Today, 21 Mar 2012, is the 425th anniversary of the death of Blessed Thomas Pilcher, ( Pilchard / Pritchard / Pylcher) an English diocesan priest and martyr. To answer God’s call to priesthood in his day meant the acceptance of a high probability of martyrdom, and yet Blessed Thomas was willing to answer that call.
Blessed Thomas Pilcher was born around 1557 at Battle in Sussex. He was sufficiently clever to be accepted at Balliol College, Oxford, as a student. Whether the call to priesthood came before he went to university, or whether it came as he studied, sought truth and debated with other scholars is not clear. Thomas completed his Master of Arts degree in 1579 and very soon after this he enrolled in Douai College – the seminary in France that trained English men as priests for the English mission during times of persecution. In 1853 he was ordained and within a few weeks he was back in England ministering to souls.
From the accounts that have come down to us, Thomas seems to have been a very gentle, learned and holy man who had a recognizable squint. Having this squint meant that he was going to have trouble blending in with the crowd and that the officials on the lookout for priests were going to find him easily. It is not surprising then that he was arrested in London after only two years ministry, if that, and exiled.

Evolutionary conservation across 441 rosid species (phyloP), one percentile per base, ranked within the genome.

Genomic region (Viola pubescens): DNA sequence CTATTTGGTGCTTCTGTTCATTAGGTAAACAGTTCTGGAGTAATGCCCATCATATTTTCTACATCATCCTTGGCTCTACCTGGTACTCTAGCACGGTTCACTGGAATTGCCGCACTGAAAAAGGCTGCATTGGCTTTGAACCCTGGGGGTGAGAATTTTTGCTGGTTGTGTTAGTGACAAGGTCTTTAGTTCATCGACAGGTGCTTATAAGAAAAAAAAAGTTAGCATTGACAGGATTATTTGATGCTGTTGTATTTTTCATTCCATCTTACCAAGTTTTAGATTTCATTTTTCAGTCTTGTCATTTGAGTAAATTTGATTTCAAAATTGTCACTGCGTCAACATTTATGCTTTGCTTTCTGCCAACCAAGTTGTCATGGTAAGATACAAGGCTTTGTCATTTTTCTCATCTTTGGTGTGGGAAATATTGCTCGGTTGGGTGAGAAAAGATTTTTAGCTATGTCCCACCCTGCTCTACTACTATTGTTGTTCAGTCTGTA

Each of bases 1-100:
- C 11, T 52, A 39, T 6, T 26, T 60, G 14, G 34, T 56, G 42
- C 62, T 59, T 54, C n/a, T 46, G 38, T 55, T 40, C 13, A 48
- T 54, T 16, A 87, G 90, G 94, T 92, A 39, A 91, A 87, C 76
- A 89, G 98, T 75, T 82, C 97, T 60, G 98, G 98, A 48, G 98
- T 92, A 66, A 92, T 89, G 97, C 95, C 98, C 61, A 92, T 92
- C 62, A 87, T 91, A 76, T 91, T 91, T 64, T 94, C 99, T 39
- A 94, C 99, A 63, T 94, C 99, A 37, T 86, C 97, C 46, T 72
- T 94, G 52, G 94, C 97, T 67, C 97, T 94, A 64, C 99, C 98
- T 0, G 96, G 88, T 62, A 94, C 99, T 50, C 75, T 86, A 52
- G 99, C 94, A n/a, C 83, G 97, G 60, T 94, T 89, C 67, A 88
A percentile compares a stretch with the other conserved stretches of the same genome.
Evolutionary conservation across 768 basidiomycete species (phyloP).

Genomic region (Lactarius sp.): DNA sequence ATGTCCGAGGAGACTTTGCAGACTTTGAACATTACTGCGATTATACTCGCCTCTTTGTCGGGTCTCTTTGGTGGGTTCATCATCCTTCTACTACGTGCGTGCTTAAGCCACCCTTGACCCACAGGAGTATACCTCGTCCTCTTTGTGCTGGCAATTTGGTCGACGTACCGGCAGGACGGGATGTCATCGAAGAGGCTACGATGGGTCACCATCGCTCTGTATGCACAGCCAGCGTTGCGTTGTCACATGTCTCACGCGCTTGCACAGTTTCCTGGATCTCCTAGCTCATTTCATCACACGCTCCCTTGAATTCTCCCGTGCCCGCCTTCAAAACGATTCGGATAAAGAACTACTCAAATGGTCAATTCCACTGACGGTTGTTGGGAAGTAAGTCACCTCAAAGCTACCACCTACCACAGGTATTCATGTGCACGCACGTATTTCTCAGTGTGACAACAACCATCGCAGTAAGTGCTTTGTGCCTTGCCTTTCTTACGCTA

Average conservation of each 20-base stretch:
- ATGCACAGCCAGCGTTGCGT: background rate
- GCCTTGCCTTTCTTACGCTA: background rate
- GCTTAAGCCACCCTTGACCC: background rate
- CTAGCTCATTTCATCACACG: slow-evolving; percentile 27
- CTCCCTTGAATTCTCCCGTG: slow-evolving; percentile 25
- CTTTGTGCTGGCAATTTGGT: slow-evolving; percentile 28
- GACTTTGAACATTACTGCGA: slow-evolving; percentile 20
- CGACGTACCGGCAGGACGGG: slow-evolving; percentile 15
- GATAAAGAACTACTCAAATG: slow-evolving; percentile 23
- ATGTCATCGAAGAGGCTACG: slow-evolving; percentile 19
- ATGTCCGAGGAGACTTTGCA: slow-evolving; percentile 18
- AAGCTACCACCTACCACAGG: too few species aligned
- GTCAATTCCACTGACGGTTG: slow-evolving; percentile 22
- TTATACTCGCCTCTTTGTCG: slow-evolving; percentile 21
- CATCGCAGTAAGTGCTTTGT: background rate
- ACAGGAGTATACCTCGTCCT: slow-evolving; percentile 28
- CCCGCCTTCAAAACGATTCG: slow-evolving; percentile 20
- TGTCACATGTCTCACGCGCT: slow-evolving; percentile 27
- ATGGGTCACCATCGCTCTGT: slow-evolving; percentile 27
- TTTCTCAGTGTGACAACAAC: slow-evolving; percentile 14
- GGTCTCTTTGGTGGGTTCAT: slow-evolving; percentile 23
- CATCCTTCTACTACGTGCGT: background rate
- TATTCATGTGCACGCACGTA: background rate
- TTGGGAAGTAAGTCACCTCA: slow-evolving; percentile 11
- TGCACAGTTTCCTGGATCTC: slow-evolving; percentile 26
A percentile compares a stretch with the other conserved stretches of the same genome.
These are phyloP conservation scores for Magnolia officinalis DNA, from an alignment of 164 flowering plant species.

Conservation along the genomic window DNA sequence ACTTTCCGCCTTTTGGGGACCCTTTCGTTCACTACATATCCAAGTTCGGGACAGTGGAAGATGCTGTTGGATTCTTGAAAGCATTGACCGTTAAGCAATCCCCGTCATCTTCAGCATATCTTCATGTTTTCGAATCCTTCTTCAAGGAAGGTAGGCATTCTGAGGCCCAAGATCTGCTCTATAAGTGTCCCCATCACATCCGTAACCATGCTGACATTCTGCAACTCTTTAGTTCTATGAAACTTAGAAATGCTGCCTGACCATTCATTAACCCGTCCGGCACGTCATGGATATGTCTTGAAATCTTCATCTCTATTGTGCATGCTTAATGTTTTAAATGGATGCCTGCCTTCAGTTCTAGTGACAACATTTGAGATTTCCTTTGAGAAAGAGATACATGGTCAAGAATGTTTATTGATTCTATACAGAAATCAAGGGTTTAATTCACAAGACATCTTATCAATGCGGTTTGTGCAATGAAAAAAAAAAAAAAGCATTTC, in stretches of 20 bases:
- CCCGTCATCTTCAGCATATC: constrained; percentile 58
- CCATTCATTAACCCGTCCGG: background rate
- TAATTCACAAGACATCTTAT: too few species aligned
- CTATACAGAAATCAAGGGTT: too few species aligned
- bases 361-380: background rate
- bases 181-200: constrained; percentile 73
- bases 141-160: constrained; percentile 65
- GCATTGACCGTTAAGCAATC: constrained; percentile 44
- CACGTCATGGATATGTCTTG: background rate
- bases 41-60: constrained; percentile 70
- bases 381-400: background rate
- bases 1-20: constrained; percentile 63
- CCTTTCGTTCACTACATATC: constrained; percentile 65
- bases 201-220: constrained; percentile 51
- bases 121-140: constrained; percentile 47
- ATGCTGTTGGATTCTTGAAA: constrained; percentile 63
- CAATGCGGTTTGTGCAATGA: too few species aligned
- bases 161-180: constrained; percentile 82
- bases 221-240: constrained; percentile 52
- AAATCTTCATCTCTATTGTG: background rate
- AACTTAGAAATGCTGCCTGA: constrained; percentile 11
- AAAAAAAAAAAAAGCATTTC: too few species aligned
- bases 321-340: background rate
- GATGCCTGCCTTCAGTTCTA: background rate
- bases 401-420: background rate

Thomas was not deterred. The needs of English souls for the sacraments and for the truth gave him the courage to return within months. Back in England by January 1586, this time he seems to have exercised his priestly ministry in more rural areas. He didn’t last long. In early March 1587, at the age of 30, he was caught and arrested in Dorchester for exercising his priesthood. Thomas had a gift of drawing souls gently to Jesus. While he was in prison he led 30 souls to conversion – something the patron of Balliol College, St Catherine of Alexandria, would have greatly rejoiced in.
On the day set down for his execution, Thomas was very roughly dragged to the appointed place. He was to be hanged, drawn and quartered, but the rope around his neck broke when they tried to hang him. Instead they stabbed him. Throughout this ordeal, Thomas remained calm, so calm that he even assisted his executioners with the task of drawing out his intestines. With prayers seeking God’s mercy, Thomas yielded up his soul on 21 March 1587. Either Thomas had a sense of humour about his fishy name, or God did, or they both did, because following his death when people invoked his intercession often a pilchard-fishy smell was noticed. This particularly helped a layman four years later, being held in the same prison, to choose death rather than deny his Catholic faith. On 22 Nov 1987 he was beatified with 84 other British martyrs by Blessed Pope John Paul the Great.
Blessed Thomas Pilcher, please pray for us, that we may be as utterly convicted of God’s truth as you were.